Project 1- Molecular genetics of meningioma and NF-related disorders Meningiomas are brain tumors arising from the arachnoidal cells of the meninges that may occur sporadically, or in association with the inherited disorder, neurofibromatosis 2 (NF2). They account for about 25% of brain tumors and cause significant morbidity. A little more than half of sporadic meningiomas are caused by loss of merlin, the NF2 tumor suppressor protein, while the remainder is due to unknown causes.. As part of this Program Project grant, in 1993, we successfully isolated the NF2 gene and subsequently, we developed the reagents necessary to analyze merlin function and performed a basic characterization of merlin's structure and expression, finding that virtually all germline and somatic NF2 mutations involve elimination of merlin protein expression. In the past grant period, we focused on an examination of genetic changes in the initiation and progression of meningioma, using both merlin(-) and merlin(+) tumor specimens, and on the effects of these changes on cultured meningioma cells compared with their wild-type arachnoidal cell counterparts. In the coming grant period we plan to employ what we have learned in both genetic and cell biological studies to 1) identify and characterize genes involved in initiating meningioma tumor formation;2) identify and characterize genes involved in progression of these tumors to a more aggressive state;and 3) extend the strategy of whole genome analysis using array comparative genomic hybridization to other tumors from related disorders, including a) comparing pain-associated schwannomas from schwannomatosis to the schwannomas without associated pain seen in NF2 patients;b) comparing sporadic angiomyolipomas with angiomyolipomas found in association with tuberous sclerosis and c) performing an initial assessment of chromosomal changes in the periungual fibromas of tuberous sclerosis. Our findings from the previous grant period suggest that genetic changes can be a useful diagnostic tool in distinguishing different types of meningiomas that have very different prognosis for the patient. Thus, our investigations are likely to have a direct impact on improving diagnostic certainty and classification of meningiomas and result in better management of patients with these tumors. However, the longer-term impact will be the discovery of the specific molecular mechanisms that cause tumor growth and, by consequence, the delineation of targets against which new, specific therapeutic drugs can be developed to prevent the enlargement or recurrence of meningiomas and the morbidity and mortality that they cause.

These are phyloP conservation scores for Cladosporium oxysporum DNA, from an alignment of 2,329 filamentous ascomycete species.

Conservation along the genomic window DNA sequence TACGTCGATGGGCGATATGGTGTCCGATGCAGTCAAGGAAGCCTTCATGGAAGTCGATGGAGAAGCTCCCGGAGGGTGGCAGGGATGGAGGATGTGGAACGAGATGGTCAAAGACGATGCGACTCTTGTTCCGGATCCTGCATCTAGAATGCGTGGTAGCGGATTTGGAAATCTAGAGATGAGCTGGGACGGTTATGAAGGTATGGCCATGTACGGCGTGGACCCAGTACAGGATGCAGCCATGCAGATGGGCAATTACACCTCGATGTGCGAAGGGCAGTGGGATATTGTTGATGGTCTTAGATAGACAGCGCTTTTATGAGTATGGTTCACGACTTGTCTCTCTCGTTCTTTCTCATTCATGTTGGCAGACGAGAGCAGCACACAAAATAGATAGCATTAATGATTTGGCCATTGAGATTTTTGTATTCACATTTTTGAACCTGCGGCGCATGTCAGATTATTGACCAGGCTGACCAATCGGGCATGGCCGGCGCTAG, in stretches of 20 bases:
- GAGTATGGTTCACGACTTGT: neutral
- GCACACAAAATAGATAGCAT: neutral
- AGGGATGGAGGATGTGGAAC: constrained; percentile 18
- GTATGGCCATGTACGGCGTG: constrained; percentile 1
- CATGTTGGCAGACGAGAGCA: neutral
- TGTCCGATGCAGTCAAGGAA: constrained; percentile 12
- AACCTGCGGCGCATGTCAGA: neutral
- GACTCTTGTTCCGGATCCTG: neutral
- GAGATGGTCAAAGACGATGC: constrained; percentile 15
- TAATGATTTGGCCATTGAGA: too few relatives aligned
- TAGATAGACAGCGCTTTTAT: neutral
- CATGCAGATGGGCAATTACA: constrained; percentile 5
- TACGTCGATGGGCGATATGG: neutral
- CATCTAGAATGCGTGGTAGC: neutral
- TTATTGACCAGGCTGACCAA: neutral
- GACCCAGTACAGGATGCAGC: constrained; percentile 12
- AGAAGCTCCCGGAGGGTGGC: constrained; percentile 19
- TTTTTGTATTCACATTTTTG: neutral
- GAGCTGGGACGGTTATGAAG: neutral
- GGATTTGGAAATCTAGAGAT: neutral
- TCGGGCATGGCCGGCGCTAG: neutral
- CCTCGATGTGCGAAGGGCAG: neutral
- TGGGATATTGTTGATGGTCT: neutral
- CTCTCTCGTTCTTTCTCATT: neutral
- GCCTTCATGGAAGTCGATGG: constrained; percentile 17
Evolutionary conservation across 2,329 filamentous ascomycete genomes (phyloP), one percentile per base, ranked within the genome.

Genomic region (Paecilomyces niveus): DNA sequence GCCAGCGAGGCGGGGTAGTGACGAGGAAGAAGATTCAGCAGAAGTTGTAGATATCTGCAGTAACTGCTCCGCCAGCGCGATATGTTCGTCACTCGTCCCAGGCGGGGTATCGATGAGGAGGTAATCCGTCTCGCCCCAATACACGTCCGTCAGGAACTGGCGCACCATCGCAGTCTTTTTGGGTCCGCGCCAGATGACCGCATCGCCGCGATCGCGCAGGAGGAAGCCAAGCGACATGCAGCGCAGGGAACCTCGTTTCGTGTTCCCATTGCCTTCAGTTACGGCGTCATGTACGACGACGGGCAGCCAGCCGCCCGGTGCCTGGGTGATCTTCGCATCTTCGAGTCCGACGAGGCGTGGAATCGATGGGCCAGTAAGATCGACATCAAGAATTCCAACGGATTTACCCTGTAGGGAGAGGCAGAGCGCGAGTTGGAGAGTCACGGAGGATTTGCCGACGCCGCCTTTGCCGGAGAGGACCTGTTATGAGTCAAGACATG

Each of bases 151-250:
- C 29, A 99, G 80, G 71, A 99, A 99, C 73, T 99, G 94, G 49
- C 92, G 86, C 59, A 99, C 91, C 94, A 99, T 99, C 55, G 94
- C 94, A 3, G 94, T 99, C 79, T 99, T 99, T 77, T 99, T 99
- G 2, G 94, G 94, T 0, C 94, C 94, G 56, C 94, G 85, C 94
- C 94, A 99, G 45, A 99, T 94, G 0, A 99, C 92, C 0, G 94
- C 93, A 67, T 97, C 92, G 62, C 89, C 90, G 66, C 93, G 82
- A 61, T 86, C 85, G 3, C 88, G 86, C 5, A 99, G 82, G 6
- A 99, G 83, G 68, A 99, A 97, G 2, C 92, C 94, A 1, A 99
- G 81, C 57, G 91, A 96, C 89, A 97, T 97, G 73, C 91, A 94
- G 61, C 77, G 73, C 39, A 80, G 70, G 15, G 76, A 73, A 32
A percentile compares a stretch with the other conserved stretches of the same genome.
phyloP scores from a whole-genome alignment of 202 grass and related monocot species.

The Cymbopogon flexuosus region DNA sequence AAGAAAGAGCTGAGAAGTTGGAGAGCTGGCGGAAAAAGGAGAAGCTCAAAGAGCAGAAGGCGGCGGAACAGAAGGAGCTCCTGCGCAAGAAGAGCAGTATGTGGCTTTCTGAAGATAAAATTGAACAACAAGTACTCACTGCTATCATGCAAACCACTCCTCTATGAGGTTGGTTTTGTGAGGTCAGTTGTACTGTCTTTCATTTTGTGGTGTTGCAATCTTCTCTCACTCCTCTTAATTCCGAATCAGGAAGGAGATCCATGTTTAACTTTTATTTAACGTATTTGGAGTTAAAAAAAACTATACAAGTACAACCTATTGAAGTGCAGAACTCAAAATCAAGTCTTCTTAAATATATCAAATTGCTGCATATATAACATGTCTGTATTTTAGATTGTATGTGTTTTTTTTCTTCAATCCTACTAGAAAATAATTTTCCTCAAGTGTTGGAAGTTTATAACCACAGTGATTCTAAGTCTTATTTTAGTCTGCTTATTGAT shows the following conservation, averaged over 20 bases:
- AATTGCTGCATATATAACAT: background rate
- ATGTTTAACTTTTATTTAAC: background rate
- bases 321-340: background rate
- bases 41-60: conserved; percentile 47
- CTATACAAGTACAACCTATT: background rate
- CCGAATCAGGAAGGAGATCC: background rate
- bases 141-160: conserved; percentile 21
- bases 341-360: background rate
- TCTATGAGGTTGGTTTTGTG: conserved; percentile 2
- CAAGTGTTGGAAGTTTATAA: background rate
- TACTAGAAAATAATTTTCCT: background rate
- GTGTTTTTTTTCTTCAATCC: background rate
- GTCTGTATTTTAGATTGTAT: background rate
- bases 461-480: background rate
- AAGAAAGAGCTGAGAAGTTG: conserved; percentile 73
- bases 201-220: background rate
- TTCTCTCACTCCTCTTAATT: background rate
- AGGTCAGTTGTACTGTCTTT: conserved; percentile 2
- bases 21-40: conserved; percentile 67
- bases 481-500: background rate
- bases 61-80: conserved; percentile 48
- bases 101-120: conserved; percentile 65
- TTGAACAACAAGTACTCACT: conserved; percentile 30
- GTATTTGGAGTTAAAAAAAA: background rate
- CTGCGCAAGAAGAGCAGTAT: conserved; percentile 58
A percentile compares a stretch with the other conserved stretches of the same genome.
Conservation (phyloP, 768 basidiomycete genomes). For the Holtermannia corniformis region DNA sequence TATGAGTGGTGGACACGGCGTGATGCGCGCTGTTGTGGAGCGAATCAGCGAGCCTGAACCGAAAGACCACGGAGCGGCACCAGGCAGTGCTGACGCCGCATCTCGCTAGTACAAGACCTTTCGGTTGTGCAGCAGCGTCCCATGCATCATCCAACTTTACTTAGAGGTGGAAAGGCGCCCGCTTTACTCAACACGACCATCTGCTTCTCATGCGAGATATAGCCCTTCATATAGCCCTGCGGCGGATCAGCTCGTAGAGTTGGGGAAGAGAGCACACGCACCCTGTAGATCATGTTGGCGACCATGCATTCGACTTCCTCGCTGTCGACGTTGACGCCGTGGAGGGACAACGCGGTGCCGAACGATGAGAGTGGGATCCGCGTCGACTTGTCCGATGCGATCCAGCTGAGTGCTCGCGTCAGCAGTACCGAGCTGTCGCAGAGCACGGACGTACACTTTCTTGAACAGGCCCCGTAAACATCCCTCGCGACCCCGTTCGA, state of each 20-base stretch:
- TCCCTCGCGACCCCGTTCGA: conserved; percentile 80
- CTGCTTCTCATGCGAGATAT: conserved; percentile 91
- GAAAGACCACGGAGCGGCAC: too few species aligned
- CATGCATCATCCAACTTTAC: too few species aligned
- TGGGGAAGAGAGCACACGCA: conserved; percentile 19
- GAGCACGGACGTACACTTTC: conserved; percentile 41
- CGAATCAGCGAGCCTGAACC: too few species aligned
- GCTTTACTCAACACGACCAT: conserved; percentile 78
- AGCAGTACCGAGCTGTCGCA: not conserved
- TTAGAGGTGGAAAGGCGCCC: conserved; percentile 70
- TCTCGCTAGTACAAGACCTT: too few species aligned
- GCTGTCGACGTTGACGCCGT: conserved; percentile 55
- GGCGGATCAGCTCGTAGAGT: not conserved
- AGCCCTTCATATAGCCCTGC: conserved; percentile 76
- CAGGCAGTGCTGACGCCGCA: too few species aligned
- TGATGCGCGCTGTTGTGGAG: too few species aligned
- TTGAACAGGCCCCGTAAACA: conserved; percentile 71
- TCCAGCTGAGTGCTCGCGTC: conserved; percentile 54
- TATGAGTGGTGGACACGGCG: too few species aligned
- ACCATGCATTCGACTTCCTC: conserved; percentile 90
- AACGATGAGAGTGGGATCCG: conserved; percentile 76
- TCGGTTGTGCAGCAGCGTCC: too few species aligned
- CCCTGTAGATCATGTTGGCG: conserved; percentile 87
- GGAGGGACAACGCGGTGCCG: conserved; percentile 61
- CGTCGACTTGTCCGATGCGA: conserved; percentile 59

Agency
National Institute of Health (NIH)
Institute
National Institute of Neurological Disorders and Stroke (NINDS)
Type
Research Program Projects (P01)
Project #
5P01NS024279-22
Application #
8089222
Study Section
Special Emphasis Panel (ZNS1)
Project Start
Project End
Budget Start
2010-05-01
Budget End
2011-04-30
Support Year
22
Fiscal Year
2010
Total Cost
$403,662
Indirect Cost
Name
Massachusetts General Hospital
Department
Type
DUNS #
073130411
City
Boston
State
MA
Country
United States
Zip Code
02199
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Prabhakar, Shilpa; Taherian, Mehran; Gianni, Davide et al. (2013) Regression of schwannomas induced by adeno-associated virus-mediated delivery of caspase-1. Hum Gene Ther 24:152-62
Hsieh, David T; Jennesson, Melanie M; Thiele, Elizabeth A (2013) Epileptic spasms in tuberous sclerosis complex. Epilepsy Res 106:200-10

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